Humans have been building machines to separate waste into different streams of different value requiring differing processes for decades. Until recently, we were mostly failing to do it well enough to be worth the investment. Instead, millions of people globally manually sort trash, sometimes with developed country workplace safety standards, sometimes living in developing country trash fields and scraping a living out of them.
Now, there’s a Global Alliance of Waste Pickers. In 1988, the World Bank estimated that 1-2% of the global population made most or all of its living picking through waste. Of Brazil’s 209 million citizens, 250,000 are full time waste pickers. Many of these people live in poverty and work in deeply unsafe conditions.
In this context, China was a global destination for the developed world’s waste. The country accepted containers of waste, sorted them with their millions of hands, and turned the waste streams into recycled plastic and the like which they shipped back in new products. But no more. In 2017 and 2018, China stopped accepting 56 types of common solid waste, from plastics to steel scraps, saying that they are too poorly sorted and as such unacceptably expensive to sort into trash versus valuable items.
The global recycling industry is demanding higher quality inputs before it will accept recycled goods, and in the developed world where much of the waste originates, the economics don’t support motivated, intelligent workers producing high quality sorting streams. As a result, borders are being shut.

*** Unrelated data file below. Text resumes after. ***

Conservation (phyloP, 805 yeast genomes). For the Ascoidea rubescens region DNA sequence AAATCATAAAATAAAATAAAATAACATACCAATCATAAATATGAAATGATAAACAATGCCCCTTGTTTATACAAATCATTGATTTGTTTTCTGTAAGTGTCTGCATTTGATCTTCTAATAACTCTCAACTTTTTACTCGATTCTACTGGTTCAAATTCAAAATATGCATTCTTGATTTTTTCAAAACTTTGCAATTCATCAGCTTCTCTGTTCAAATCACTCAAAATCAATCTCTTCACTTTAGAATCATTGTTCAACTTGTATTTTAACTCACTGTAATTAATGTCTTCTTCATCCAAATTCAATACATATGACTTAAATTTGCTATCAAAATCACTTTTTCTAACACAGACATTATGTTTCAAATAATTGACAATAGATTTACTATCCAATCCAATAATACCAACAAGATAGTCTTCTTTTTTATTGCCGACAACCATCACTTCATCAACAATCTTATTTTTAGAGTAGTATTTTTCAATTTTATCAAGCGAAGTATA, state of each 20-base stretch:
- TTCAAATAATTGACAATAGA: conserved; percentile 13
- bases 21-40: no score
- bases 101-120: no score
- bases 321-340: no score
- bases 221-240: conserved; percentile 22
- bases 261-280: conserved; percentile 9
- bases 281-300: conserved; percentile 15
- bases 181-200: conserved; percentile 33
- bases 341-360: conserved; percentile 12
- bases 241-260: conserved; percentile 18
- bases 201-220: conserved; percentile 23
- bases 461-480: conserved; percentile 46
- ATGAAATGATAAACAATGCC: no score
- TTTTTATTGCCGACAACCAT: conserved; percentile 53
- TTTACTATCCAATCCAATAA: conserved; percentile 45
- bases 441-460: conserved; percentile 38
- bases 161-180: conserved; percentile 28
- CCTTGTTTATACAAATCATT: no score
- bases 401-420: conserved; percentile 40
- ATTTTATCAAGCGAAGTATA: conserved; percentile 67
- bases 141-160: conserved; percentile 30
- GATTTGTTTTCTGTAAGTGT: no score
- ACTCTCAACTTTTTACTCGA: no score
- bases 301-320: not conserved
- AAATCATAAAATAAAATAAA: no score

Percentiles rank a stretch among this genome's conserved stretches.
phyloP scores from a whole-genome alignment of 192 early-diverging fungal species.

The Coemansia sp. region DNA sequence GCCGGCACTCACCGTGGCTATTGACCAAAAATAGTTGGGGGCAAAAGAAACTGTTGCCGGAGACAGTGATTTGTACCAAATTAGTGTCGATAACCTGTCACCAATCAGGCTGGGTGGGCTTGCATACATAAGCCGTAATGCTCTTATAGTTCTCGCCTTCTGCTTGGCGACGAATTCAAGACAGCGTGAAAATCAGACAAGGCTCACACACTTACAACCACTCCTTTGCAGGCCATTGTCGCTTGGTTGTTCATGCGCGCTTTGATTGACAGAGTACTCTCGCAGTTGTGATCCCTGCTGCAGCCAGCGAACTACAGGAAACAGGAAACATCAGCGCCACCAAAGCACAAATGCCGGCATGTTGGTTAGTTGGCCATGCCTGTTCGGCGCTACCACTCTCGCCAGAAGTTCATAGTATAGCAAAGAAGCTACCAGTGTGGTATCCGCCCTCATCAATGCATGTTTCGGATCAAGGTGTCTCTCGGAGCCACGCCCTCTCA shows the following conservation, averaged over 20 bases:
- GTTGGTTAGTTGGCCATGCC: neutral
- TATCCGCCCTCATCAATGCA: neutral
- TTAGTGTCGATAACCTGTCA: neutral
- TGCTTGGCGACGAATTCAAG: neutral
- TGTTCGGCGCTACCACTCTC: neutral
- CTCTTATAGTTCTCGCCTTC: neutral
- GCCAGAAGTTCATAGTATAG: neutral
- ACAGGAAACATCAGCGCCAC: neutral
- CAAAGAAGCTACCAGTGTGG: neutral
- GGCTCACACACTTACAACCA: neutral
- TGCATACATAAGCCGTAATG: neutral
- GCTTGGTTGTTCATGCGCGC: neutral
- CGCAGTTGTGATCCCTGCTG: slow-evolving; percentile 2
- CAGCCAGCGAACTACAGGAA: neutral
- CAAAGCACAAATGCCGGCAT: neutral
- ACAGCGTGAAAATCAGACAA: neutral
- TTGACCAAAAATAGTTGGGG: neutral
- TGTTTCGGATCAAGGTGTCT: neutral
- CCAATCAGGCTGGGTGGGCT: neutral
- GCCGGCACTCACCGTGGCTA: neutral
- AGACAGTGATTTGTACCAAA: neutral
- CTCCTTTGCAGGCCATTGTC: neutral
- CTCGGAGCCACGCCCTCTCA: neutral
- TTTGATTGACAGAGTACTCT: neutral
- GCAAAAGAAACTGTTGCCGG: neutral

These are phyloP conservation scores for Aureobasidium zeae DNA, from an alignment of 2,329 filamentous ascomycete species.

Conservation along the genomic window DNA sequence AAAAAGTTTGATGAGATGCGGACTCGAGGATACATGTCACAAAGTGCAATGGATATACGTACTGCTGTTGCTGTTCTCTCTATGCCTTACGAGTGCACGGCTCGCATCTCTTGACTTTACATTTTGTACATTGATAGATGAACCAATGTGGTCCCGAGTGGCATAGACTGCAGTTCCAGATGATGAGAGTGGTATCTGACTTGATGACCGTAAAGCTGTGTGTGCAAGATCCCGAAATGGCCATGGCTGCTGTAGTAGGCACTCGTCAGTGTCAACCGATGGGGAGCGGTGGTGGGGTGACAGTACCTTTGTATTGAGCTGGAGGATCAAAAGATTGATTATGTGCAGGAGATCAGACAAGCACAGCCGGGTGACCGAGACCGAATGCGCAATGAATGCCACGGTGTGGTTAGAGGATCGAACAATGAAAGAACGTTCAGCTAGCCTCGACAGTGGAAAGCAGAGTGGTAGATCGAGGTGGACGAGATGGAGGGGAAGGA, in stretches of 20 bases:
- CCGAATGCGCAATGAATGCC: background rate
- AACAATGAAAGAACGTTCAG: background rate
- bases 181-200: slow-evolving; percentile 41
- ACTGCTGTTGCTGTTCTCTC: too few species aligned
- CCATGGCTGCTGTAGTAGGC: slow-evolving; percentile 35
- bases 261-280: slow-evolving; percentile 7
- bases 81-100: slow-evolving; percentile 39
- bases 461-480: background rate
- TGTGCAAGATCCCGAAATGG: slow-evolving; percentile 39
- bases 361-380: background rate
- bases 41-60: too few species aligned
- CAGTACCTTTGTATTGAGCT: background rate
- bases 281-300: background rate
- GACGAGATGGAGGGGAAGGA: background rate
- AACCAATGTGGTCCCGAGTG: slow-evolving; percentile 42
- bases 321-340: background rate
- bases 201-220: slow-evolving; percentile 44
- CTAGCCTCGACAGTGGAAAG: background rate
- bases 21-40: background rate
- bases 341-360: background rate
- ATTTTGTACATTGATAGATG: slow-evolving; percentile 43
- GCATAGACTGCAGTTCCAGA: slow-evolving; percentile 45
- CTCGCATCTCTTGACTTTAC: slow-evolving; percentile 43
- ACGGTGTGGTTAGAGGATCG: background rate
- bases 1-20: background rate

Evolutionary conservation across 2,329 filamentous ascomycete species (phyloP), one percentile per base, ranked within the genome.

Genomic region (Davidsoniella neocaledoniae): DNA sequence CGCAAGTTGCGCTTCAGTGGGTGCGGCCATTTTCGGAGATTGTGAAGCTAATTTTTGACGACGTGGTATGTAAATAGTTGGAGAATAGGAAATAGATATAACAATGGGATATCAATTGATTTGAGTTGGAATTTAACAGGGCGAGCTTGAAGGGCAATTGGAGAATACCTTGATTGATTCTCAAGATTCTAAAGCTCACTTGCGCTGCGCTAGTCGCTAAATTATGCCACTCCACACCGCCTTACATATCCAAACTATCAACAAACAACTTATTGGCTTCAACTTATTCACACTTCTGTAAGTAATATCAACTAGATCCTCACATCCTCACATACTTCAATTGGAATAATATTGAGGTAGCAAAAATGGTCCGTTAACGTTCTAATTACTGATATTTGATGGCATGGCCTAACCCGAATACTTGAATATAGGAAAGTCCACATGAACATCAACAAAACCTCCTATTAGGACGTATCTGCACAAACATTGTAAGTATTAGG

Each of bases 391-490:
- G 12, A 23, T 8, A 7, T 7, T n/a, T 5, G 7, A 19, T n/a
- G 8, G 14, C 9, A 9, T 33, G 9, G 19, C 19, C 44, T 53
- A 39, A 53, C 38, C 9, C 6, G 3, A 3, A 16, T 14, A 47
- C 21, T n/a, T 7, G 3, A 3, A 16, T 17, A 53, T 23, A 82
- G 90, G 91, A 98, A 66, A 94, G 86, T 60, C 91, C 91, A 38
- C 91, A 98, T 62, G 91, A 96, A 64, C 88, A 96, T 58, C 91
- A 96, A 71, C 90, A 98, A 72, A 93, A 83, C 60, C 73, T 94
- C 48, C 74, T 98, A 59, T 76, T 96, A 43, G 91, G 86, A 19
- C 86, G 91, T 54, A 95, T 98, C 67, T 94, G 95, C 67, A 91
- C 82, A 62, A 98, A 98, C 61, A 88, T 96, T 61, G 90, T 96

Enter robots and machine learning, specifically AMP Robotics out of Colorado. Where automated sorting machines have been failing, especially with the highest value waste, AMP is succeeding.
The company recently gained another round of funding with investors such as the Sequoia and an Alphabet offshoot, Sidewalk Infrastructure Partners, bringing its total funding to close to $20 million over its nearly 5 year history.
More importantly, the company is installing waste sorting robots. Most recently, it installed 14 systems at a recycling facility in Florida, to add to its installations in California, Colorado, Indiana, Minnesota, New York, Pennsylvania, Texas, Virginia, and Wisconsin.
Their current level of quality is claimed to be twice the speed and much higher accuracy than human sorters. And they don’t need coffee or lunch breaks. The economics are adding up to automation of the waste separation process.
So how do they do this? Well, machine learning of course. This is part of the CleanTechnica series on the use of this disruptive technology in the cleantech space. To that end, I asked AMP a few questions about how it is applying the technology.